However, to our knowledge, few effort has been devoted to studying nonstationary INAR models with an INMA innovation. In this paper, we aim to fill in this gap in the literature. We consider a new nonstatioary INAR process in which the innovation follows a *q*th-order moving average process (NSINARMA()). Similar to the studies of nonstationary processes for continuous time series models, we need to accommodate two stochastic processes, one as the “true process” and the other as an “auxiliary regression process.” In this paper, we study particularly statistical properties of the conditional least squares (CLS) estimators of the autoregressive coefficient in the auxiliary integer-valued autoregression process, when the “true process” is nonstationary integer-valued autoregression with an innovation which has an integer-valued moving average part.

The rest of this paper is organized as follows. In Section 2, our nonstationary thinning model with INMA innovation is described, and some statistical properties are established. In Section 3, the limiting distribution of the autoregressive coefficient in the auxiliary regression process is derived. In Section 4, simulation results for the CLS estimator are presented. Finally, concluding remarks are made in Section 5.

#### 2. Definition and Properties of the NSINARMA Process

In this section, we consider a nonstationary INAR process which can be used to deal with the autocorrelation of innovation process.

*Definition 1. *An integer-valued stochastic process is said to be the NSINARMA process if it satisfies the following recursive equations:
where is a sequence of i.i.d. nonnegative integer-valued random variables with finite mean , variance , and probability mass function . All counting series are mutually independent, and , . For the sake of convenience, we suppose that the process starts from zero, more precisely, .

It is easy to see the following results of hold.

Proposition 2. *For , one has*(i)*,*(ii)*,*(iii)*,*(iv)*.*

*Proof. *It is straightforward to get (i) to (iii). We prove (iv) by induction with
and the initial value .

#### 3. Estimation Methods

Similar to the continuous time series process with unit roots, we focus on the properties of the autoregressive coefficient estimator in an auxiliary regression process when the true process follows the nonstatioary INAR process defined as Definition 1.

Suppose that the auxiliary regression process is an INAR model, where is a sequence of i.i.d. nonnegative integer-valued random variables with finite mean and variance . We are interested in the properties of when the true process is a nonstatioary INAR model with moving average components. In this paper, we consider a conditional least squares (CLSs) estimator. An advantage of this method is that it does not require specifying the exact family of distributions for the innovations.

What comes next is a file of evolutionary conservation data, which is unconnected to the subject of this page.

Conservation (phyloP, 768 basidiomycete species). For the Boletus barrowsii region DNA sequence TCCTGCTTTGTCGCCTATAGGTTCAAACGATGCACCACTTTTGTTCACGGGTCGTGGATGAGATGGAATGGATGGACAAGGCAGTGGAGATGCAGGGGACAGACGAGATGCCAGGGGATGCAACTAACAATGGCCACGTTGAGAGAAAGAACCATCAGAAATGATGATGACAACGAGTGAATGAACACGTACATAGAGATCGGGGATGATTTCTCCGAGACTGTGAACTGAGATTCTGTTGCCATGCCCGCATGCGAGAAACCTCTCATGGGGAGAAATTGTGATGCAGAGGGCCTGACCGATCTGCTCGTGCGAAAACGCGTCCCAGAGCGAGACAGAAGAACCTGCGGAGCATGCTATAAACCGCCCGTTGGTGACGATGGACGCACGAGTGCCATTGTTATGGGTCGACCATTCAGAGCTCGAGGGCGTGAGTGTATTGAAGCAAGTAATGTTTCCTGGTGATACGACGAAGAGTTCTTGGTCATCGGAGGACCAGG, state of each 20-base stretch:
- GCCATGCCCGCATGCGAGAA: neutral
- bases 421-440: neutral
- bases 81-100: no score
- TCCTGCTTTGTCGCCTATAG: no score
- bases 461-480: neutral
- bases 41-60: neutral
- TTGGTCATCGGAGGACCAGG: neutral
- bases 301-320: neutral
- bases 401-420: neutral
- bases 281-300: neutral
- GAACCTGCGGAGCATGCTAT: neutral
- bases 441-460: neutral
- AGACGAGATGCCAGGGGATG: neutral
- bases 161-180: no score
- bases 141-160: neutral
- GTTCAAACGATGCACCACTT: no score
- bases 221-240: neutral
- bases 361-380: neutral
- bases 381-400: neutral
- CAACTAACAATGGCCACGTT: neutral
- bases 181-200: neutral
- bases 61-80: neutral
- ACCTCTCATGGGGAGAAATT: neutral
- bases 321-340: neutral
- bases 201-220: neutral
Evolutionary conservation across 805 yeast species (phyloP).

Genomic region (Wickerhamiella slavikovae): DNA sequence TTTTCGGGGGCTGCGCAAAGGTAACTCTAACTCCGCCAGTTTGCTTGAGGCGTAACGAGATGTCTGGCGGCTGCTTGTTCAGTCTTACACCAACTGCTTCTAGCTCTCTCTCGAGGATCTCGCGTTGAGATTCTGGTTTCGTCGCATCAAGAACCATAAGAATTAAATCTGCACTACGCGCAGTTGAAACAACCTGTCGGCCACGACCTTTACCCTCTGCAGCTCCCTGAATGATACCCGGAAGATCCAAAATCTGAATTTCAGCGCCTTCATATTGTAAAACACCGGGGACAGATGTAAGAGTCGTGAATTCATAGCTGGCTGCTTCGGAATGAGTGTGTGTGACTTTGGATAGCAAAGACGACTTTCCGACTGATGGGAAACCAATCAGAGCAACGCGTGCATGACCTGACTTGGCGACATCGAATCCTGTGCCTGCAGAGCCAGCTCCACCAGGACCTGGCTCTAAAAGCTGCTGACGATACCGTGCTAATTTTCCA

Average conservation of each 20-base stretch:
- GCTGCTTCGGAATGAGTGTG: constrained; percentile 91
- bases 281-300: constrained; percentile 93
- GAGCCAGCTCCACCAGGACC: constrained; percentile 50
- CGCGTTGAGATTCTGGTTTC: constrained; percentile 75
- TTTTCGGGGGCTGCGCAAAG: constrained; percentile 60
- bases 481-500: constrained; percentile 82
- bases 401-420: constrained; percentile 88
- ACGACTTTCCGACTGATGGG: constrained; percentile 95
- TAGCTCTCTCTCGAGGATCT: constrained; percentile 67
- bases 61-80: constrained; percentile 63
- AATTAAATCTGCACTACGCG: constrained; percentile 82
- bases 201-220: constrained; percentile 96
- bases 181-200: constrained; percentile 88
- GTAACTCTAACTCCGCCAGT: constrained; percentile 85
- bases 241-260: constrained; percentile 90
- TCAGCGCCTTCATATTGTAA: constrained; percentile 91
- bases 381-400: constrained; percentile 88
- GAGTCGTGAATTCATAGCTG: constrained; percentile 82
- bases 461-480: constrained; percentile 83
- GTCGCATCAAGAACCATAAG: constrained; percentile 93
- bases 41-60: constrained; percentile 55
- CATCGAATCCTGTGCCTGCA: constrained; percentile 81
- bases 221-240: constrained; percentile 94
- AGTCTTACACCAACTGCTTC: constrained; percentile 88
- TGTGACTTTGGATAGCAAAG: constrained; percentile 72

Let with , be the CLS criterion function. The CLS estimators of and are obtained by minimizing and are given by

Similar to studying the unit root in continuous time series, we are only concerned with statistical properties of the autoregressive coefficient estimator. For the nonstationary of continuous-valued time series, we often need to examine whether the characteristic polynomial of AR process has a unit root. Thus, we want to see if we can find the limiting distribution of the autoregressive coefficient estimator. Let us present a result that is needed later on.

Lemma 3. *Suppose that follows a random walk without drift,
**
where and is an i.i.d. sequence with mean zero and variance . Let “” denote converges in distribution, and let denote the standard Brownian motion. Then, one has the following properties:*(i)*,
*(ii)*,
*(iii)*,
*(iv)*,
*(v)*,
*(vi)*,
*(vii)*, for .*

*Proof. *See Proposition in Hamilton [26].

Theorem 4. *If all the assumptions of Definition 1 hold, then one has*(i)* converges in mean square to , for ,*(ii)* converges in mean square to , for .*

*Proof. *(i) First, we prove that is integrable in mean square. Using the well-known results:
where and are independent and , we can derive that
Therefore, is integrable.

Next, we show that it converges to in mean square. In fact,

From the assumptions , , and , we get .

This completes the proof for (i).

(ii) Without loss of generality, we assume that . We have

Thus, is integrable.

Next, we prove that the limit holds ,

By using , , and , with the above arguments, we get
Then, converges in mean square to .

Theorem 5. *If the process is defined as in Definition 1, then one has*(i)*,
*(ii)*,
*(iii)*,
*(iv)*,
*(v)*,
*(vi)*. *